BSU survey finds Idahoans favor state funding for pre-K, believe state’s on right track
BOISE — Idahoans strongly favor state funding for early childhood education, according to the latest Boise State University public policy survey, but not if it would mean cutting into other education funding.
The statewide survey of 1,004 Idahoans found 60.7 percent support for state funding for pre-kindergarten, for which Idaho currently provides no funding, one of only half a dozen states that don’t.
When respondents were asked if they’d support allocating that funding even if it meant they’d pay more in taxes, a majority — 54.2 percent — still backed state funding for pre-K.
But, said Professor Jeffrey Lyons of the BSU School of Public Service, “Shifting money from other education to pay for it is unpopular.” Just 29.5 percent of respondents said they’d favor that.
The highest support of all came when respondents were asked if they supported increasing funding for early childhood education in order to give local school districts the flexibility to fund programs designed to ensure children are reading proficiently by the third grade. A full 77 percent supported that, more than three-quarters.
That position echoes statements new Gov. Brad Little made on the campaign trail as he ran for governor.
BSU has conducted its annual public policy survey for several decades, though there was a break for several years; the current form of the survey has been done each year for the past four years. Some of the overall questions have turned up consistent results over the years: Idahoans overall believe the state is headed in the right direction, not off on the wrong track; and they see education as by far the top issue facing the state.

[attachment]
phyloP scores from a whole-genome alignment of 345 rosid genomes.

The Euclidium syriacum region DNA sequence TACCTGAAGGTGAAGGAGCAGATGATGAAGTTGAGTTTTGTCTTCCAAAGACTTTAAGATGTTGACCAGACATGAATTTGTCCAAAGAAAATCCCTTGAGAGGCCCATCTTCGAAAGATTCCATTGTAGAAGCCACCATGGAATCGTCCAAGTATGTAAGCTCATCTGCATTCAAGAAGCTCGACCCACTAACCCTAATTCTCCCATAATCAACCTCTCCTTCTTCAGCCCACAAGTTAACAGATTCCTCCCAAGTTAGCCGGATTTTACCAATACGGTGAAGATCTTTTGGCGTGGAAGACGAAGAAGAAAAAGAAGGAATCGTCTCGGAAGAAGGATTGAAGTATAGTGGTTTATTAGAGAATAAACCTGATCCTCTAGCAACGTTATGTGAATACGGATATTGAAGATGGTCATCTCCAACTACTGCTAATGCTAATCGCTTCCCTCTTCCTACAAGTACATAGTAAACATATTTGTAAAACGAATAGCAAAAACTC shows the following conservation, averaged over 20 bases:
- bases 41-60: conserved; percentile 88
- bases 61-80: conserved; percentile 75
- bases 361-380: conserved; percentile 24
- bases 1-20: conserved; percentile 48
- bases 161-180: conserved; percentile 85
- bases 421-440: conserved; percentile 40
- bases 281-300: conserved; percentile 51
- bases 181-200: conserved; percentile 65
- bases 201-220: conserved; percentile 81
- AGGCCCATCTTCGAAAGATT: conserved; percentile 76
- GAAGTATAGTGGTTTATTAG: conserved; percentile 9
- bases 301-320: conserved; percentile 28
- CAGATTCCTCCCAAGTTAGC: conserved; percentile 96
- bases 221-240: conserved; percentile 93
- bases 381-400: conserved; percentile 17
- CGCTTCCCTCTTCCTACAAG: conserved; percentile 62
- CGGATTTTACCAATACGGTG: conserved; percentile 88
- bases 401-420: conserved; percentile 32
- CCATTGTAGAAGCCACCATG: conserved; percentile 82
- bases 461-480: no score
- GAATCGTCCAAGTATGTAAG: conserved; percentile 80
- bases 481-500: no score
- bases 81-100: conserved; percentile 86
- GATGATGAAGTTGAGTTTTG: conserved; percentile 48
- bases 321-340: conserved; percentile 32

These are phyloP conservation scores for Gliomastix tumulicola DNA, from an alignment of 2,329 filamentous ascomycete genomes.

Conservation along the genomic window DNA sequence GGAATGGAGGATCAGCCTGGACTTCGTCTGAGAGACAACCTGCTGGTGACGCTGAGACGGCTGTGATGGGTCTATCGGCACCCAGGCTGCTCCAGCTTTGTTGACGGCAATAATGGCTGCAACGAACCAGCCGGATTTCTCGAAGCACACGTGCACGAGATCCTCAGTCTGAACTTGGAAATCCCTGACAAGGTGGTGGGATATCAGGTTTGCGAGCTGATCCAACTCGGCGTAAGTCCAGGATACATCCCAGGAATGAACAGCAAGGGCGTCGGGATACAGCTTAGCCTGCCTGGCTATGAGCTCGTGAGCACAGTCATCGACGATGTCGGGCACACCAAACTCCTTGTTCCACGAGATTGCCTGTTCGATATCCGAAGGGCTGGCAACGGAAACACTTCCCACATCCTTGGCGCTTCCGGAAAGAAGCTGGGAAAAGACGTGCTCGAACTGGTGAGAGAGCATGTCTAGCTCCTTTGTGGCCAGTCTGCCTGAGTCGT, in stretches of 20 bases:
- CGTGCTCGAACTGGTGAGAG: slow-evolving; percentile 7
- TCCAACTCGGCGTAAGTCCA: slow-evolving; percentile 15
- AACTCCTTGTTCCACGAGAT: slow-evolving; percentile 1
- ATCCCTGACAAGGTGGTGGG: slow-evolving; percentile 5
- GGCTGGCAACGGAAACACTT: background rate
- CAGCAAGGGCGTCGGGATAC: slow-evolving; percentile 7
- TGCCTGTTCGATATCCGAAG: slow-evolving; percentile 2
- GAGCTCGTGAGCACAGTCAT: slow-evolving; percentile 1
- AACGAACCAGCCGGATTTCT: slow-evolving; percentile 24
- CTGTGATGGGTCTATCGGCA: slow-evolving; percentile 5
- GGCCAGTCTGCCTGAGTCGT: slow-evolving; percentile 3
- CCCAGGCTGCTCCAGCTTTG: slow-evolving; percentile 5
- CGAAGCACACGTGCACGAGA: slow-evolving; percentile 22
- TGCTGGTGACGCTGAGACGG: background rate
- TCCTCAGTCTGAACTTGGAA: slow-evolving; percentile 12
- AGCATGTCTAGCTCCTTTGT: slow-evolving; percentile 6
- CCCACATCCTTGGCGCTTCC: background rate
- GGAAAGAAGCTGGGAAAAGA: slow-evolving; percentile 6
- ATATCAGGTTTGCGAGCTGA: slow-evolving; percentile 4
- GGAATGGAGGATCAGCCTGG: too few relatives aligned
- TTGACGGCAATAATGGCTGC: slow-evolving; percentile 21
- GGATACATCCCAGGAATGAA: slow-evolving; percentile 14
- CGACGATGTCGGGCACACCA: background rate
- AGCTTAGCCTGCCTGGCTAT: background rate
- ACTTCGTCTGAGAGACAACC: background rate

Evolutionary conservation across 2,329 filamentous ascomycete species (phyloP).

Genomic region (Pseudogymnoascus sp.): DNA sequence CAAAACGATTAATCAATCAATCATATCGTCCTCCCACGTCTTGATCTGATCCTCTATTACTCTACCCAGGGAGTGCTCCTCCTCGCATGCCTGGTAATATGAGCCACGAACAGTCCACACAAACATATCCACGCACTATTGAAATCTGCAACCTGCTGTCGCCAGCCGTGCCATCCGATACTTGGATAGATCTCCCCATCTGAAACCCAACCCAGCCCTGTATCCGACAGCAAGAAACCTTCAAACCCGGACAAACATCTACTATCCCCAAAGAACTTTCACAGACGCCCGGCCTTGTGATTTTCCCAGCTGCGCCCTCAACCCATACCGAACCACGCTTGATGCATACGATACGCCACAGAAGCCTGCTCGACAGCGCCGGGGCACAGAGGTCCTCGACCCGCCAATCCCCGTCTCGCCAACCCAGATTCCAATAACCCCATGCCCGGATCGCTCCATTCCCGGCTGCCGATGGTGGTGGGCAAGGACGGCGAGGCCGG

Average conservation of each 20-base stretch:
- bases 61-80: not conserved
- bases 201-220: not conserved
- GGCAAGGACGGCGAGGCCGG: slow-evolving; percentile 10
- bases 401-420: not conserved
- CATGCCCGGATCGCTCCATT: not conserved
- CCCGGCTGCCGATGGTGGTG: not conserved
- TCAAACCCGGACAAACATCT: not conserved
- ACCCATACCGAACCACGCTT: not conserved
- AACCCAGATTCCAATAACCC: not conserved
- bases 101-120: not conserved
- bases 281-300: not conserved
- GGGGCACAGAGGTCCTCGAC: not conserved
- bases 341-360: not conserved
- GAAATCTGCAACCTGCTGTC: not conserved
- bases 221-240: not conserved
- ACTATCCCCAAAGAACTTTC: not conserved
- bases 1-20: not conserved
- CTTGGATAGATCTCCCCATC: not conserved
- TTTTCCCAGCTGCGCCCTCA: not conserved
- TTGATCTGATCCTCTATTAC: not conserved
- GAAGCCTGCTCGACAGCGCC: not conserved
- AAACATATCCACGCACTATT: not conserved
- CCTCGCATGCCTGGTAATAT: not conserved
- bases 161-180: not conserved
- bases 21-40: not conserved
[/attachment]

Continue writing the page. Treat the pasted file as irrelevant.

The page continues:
Asked what the state Legislature should be addressing, education came out on top again, followed by jobs and the economy, and then health care.
The survey found that 59.5 percent of Idahoans believe the state is moving in the right direction; while just 29.6 percent said it was on the wrong track. “Comparatively speaking, these are pretty good numbers for the state of Idaho,” Lyons said. In a major national poll just last week, he said, only 36 percent of Americans said the United States is on the right track. “So compared to how people feel nationally, these are relatively positive numbers,” he said. “A lot of states would really love to have these numbers.”
Among other issues included in the survey was local-option taxation; more than 60 percent said they either strongly or somewhat favored allowing cities to ask voters to decide whether to impose a local sales tax.
Asked about renewable energy, 42.7 percent strongly favored the state transitioning to 100 percent renewable energy sources by 2050, while another 28.5 percent were somewhat in favor of that. When asked if they’d support that even if it increased their power bill, a majority still supported it, but it was a smaller majority, with 28.9 percent strongly in favor and 26.7 percent somewhat in favor.
In addition, nearly 90 percent of respondents said they’d support the state using more solar power.
The survey was conducted from Dec. 10 to Jan. 18; it has a margin of error of plus or minus 3.1 percent.